But not everywhere is Flint.  Naperville, Illinois is not Flint.  Carmel, Indiana is not Flint.

People from Chicago could very well imagine their city government poisoning them.  People from Naperville could not.

The difference is that Chicago is full of children; Naperville is full of adults.  Chicago’s civil service is a jobs program whose main goal is not providing service, let alone civilly; Naperville’s civil service is, well, a civil service.

Charles Murray says that this is the white community “coming apart.”  And in part, this is true.  White Flight in the 1950’s and 1960’s was middle class whites trying to escape from poor blacks.  Today we’re seeing the same thing only with middle class whites fleeing from poor whites.

But that’s not the only problem.  Sure, competent humans have abandoned poor communities in droves, leaving them with ill-provided public services.  But the problem has metastasized into a national crisis, most evident in this presidential race and its dearth of support for actual, real adults running for office.

The Democratic Party has not seriously considered nominating a governor for President since 1996.  The Republican Party will not break bread with Kasich or Christie because they had the gall to be actual executives, which involves making actual complicated decisions instead of just giving nice speeches.

The same assholes who kept forwarding the little “miss me yet?” pictures of W in 2010 now refuse to support his brother because he speaks a foreign language.  The majority of Republicans want to either elect a used-car salesman who just got endorsed by a woman who found the job of governing Alaska, a state so rich in natural resources that the residents all get tax rebates, too difficult and quit or a man whose claim to fame is that he’s really good at making the government stop working.  The hope of conservatives in the party is a nice-looking, well-spoken, first term senator who talks very, very pretty.

At the same time, the Democrats have narrowed their field to two, one of whom literally made a career out of defending rapists, and the other of who lives closer to Canada, physically and mentally, than he does to Washington, D.C.

Some of us saw this coming. When the US in 2012 straight up looked at two candidates, one of whom was a competent, sober human being, and the other of whom was, well, not, and they picked door number two, that was it.  The American Electorate had firmly put themselves in the “children” camp.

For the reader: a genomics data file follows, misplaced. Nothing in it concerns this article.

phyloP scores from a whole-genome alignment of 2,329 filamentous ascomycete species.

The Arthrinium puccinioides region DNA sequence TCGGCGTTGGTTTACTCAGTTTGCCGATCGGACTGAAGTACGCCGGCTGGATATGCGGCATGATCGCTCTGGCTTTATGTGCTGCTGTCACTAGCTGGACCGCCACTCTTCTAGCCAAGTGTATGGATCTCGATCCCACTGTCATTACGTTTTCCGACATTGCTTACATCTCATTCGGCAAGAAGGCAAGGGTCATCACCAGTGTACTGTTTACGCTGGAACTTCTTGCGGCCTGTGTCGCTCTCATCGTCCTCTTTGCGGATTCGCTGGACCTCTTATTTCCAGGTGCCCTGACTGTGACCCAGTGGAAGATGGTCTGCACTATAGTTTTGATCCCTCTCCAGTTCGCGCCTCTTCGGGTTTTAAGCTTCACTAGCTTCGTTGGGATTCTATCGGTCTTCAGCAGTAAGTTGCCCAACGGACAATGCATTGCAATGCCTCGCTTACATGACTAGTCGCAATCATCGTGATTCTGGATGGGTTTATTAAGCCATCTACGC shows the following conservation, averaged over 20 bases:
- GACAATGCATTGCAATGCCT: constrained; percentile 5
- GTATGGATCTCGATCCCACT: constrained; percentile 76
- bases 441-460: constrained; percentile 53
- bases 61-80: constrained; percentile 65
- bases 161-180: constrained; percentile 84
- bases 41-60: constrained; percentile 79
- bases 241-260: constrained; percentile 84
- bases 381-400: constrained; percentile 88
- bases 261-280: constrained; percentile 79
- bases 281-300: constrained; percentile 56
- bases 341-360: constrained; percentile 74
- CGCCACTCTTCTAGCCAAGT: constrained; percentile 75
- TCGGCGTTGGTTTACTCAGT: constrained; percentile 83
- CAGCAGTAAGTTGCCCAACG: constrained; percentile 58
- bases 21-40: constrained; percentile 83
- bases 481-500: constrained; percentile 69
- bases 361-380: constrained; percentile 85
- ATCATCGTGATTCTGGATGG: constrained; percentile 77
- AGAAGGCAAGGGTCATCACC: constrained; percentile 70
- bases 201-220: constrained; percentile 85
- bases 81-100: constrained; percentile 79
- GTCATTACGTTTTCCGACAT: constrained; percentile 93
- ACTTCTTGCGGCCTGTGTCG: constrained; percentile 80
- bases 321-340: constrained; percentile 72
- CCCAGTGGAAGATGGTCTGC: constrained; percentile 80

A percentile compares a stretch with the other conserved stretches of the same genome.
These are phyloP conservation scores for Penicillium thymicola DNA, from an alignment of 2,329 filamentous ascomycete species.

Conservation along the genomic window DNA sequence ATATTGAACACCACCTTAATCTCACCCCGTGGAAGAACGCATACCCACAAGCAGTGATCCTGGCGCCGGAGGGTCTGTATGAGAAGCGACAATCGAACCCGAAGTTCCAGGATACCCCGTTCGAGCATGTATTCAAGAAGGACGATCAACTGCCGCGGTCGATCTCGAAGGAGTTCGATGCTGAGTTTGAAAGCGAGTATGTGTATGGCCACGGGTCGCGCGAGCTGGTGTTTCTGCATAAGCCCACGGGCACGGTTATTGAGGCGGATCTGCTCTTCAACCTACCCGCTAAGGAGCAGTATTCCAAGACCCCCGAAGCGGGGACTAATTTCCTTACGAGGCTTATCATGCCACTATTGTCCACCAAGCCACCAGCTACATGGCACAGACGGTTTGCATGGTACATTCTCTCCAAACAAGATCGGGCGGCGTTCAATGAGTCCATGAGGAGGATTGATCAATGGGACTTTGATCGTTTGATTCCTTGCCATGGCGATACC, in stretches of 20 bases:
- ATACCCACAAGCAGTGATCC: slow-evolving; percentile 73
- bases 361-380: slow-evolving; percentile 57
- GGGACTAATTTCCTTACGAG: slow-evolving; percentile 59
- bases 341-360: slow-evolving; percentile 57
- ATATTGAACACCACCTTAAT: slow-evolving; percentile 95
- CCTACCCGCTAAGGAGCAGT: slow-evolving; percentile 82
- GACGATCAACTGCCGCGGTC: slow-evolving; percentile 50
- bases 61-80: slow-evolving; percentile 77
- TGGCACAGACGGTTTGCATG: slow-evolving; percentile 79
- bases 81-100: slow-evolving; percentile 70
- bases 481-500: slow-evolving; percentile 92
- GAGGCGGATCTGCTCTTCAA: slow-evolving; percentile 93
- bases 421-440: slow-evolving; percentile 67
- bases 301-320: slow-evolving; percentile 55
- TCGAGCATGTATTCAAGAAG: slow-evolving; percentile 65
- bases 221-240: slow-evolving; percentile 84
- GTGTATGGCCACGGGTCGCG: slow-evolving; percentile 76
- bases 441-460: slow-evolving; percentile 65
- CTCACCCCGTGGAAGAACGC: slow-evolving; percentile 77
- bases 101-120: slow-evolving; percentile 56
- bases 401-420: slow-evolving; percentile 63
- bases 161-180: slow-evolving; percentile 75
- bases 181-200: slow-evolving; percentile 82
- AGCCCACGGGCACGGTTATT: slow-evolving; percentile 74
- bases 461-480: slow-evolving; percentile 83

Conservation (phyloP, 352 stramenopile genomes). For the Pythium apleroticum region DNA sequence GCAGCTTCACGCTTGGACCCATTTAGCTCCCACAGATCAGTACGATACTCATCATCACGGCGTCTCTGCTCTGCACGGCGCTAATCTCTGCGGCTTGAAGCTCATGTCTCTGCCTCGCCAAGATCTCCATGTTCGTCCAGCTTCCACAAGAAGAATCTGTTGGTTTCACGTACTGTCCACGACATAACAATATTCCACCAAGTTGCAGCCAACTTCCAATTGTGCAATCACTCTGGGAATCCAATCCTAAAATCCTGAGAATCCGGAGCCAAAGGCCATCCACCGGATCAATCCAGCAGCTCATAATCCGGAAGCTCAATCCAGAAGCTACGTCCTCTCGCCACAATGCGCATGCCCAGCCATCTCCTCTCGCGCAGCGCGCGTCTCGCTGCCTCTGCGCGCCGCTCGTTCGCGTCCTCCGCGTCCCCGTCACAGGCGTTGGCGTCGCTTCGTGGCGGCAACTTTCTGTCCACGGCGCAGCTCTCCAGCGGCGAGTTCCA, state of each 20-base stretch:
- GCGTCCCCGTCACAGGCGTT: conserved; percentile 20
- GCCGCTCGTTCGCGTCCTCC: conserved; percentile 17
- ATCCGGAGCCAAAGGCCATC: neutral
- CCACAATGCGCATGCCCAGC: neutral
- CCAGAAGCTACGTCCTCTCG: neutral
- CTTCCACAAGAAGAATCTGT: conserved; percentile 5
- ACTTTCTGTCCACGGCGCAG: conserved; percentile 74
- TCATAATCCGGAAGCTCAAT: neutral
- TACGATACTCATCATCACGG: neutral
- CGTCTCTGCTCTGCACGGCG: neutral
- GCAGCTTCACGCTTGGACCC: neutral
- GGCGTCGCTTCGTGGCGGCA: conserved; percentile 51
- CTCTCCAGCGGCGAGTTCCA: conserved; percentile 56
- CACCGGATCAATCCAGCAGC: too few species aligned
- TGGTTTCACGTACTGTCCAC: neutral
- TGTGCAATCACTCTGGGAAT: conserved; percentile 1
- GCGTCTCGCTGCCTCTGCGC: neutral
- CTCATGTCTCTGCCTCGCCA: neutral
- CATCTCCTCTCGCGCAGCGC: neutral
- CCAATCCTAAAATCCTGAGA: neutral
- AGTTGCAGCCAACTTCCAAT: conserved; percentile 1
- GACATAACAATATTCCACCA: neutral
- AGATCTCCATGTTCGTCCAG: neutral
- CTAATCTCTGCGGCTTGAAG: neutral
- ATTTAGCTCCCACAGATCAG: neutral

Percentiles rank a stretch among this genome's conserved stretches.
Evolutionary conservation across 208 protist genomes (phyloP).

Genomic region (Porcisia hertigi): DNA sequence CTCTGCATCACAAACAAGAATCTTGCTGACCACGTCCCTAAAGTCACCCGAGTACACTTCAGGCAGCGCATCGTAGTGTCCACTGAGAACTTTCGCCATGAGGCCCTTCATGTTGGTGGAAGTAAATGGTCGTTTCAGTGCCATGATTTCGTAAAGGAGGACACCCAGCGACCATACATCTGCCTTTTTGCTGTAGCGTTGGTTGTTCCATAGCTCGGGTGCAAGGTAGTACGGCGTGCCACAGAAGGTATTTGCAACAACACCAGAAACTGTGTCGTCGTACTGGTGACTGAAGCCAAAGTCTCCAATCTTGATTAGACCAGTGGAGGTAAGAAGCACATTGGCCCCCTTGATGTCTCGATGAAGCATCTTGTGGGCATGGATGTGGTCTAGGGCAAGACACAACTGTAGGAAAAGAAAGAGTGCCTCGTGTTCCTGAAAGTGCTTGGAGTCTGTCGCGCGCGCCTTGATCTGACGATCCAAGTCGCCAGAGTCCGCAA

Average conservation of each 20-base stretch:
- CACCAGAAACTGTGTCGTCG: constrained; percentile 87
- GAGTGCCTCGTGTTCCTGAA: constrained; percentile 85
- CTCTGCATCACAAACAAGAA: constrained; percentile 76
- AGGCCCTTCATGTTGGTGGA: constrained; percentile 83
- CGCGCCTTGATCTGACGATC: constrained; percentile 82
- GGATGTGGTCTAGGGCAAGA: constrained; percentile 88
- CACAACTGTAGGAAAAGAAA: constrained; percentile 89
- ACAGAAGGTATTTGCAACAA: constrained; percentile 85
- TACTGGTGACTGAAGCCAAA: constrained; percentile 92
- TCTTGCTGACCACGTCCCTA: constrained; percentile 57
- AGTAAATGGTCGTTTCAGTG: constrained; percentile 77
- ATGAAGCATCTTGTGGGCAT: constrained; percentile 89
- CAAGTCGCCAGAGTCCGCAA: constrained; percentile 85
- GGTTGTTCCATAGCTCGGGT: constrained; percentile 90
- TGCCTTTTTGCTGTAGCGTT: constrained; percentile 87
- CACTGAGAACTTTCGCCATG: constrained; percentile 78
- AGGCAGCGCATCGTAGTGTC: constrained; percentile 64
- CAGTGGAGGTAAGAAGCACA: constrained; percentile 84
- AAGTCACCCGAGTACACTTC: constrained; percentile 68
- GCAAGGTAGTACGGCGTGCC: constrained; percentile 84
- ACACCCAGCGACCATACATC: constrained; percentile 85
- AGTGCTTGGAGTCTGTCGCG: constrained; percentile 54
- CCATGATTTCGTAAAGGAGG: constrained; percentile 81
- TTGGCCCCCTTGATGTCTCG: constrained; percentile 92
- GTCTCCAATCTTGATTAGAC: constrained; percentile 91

There is no return from this.  The children aren’t going to grow up.  There is no super ego in America any more, just id.  Those of us who read our Nietzsche knew it was just a matter of time coming, anyway.

Like dogs resisting getting their nails trimmed, the large majority of Americans can no longer even see what’s good for them, let alone enact those things necessary for their survival (i.e. not poisoning one’s children unto death) or thriving (i.e. higher taxes and less spending).

But really, how could you expect a citizenry to be self-governing when they can’t even put their goddam carts away at Walmart?







Deals with the Devil

I do not see a future for Conservatives in the Republican Party

For years, Conservatives have known that there is a white supremacist underbelly among many of our co-Republicanists.  For years, we conservatives have been willing to let them vote in the Republican party in order to try to make political gains, thinking that even if they were the ones pulling the levers at the booth, we would be pulling the levers in Washington, using them for our own benefit.

It turns out we were wrong all the time.  We thought that as long as we were the captain, we could control the rats.  Now the rats have mutinied and we will go down with them.

Some history and some definitions

The great debacle really starts in the early 1900’s with Roosevelt.  By progressivism, I mean the idea that a government, run by smart people, should pretty much be given free rein to control whatever they think necessary in order to improve the lives of the citizenry.  From population control to food and drug standards to management of the economy, scientists (biologists, sociologists, statisticians, etc.) would see to it that the government and country was run in terms of the big picture, where individual liberties were sublimated to the greater good.